I’m sure I’ll post pictures here ongoingly (I love this non-word), but I’ve also started a hive album on le flickrs. The set is fetal right now, and my first hive is still a pile of wood on the back porch. But, it’s supposed to be sunny on Saturday and we kind of know what we’re doing now that we’ve cut one out. I am also hoping to have a better camera soon so we can get some good bee and honey porn going.
I know it looks like I’m doing fuck all in these pictures, but he is the cutter. He has more practice. I learned to use power tools in art class in high school, but I used them then for dubious projects like “cut legs off thrift store Barbies for repurposing into angst sculpture.” GOD BLESS my high school art teacher who had a bandsaw and let 17 year-old stoners use it. I also sawed up all my Crown Hill coop parts myself. For this project, I did a lot of measuring. I am the measurer and he is the cutter. A shared duty was arguing about “What does this part of the plans mean?”.
I’m using these plans. They are in British but they are in imperial measurements and contain this note on dimensions:
The author still thinks in feet and inches, despite all attempts to modernize him, so that is mostly what you will find used here. As a concession to people who insist on using metric measurements (a wholly artificial system, based on an erroneous calculation of the circumference of the Earth), if you convert using 1 inch = 25mm or 1 foot = 30cm you will be close enough. Anyone pedantic enough to convert using several decimal places will get the result they deserve.
Awesome. We are keeping with the plans except doing a front entrance for the bees and hinging the roof so it doesn’t need to be lifted off and set somewhere.
We decided on top bar hives in part because historically both of us have had touchy/injured backs over the years, though they’ve been mostly fine since we changed our diets last year. This is a significant consideration, because the big hives that you may think of when you see bee hives, that look like file cabinets, can be quite heavy when they need to be opened and worked. You can be tasked with picking up a “file drawer” of ~60 pounds of wood and honey, whereas with a top bar hive you can open the roof like a treasure chest lid and pull out one comb at a time, which will be more like ~6 pounds. We could handle that, even with tweaky backs. So the bees will not ever be neglected due to illness or injury, I hope.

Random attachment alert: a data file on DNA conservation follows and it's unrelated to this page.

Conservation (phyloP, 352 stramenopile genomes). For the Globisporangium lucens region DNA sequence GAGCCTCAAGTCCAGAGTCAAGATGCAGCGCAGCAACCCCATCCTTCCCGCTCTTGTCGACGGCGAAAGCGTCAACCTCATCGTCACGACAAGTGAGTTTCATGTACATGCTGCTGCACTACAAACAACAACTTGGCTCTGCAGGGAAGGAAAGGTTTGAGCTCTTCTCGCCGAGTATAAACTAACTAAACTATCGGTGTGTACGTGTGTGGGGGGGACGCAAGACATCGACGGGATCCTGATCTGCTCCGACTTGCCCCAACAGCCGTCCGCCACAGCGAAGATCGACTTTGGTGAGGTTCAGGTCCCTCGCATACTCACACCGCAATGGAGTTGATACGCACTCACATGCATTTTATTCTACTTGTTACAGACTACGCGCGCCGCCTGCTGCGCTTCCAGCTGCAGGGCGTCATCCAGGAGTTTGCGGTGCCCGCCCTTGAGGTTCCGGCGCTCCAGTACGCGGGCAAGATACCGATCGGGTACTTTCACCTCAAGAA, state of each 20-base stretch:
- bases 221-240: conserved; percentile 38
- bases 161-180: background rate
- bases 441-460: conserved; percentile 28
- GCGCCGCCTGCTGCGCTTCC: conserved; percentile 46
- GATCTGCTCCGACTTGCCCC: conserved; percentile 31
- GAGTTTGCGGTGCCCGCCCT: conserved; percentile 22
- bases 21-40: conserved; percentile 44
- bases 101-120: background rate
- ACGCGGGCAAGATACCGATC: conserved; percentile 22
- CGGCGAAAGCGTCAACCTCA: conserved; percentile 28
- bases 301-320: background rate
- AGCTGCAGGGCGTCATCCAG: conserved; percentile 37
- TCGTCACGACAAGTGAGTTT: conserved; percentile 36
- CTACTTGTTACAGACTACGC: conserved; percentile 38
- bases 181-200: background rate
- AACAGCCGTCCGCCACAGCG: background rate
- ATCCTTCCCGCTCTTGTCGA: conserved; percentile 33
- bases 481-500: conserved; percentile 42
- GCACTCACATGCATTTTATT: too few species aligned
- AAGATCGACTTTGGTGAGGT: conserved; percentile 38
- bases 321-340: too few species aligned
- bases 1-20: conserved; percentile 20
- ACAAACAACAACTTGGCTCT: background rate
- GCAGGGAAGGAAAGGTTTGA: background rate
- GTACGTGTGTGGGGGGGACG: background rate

I realized as I was emailing with a Victorian Concerns friend a couple of days ago and nattering on about bees (just like now) that the Langstroths were invented in 1852, smack in the middle of Victorian things. It seemed so right, this idea of putting bees in tidy boxes (filed away if you will) with fixed-size frames that the bees must conform to, rather than letting them build free form combs. MAN’S DOMINION OVER NATURE.
The weather has been CRAZY here. Two days ago it snowed, lightninged, and hailed in various places in the city. Lightning is rarely seen here, and snow is extremely rare beyond February, let alone April. After we’re done assembling them, I am going to have Franny paint the hives over her spring break and I hope she’ll be able to do it unhindered and undampened.
This bee chatter is just me enjoying talking out of my ass though. Where the stinger meets the choad is the 18th of this month, when the two packages of Italian honeybees get here. Something we’ve been talking about for about ten years now! Boom, accomplishment’d.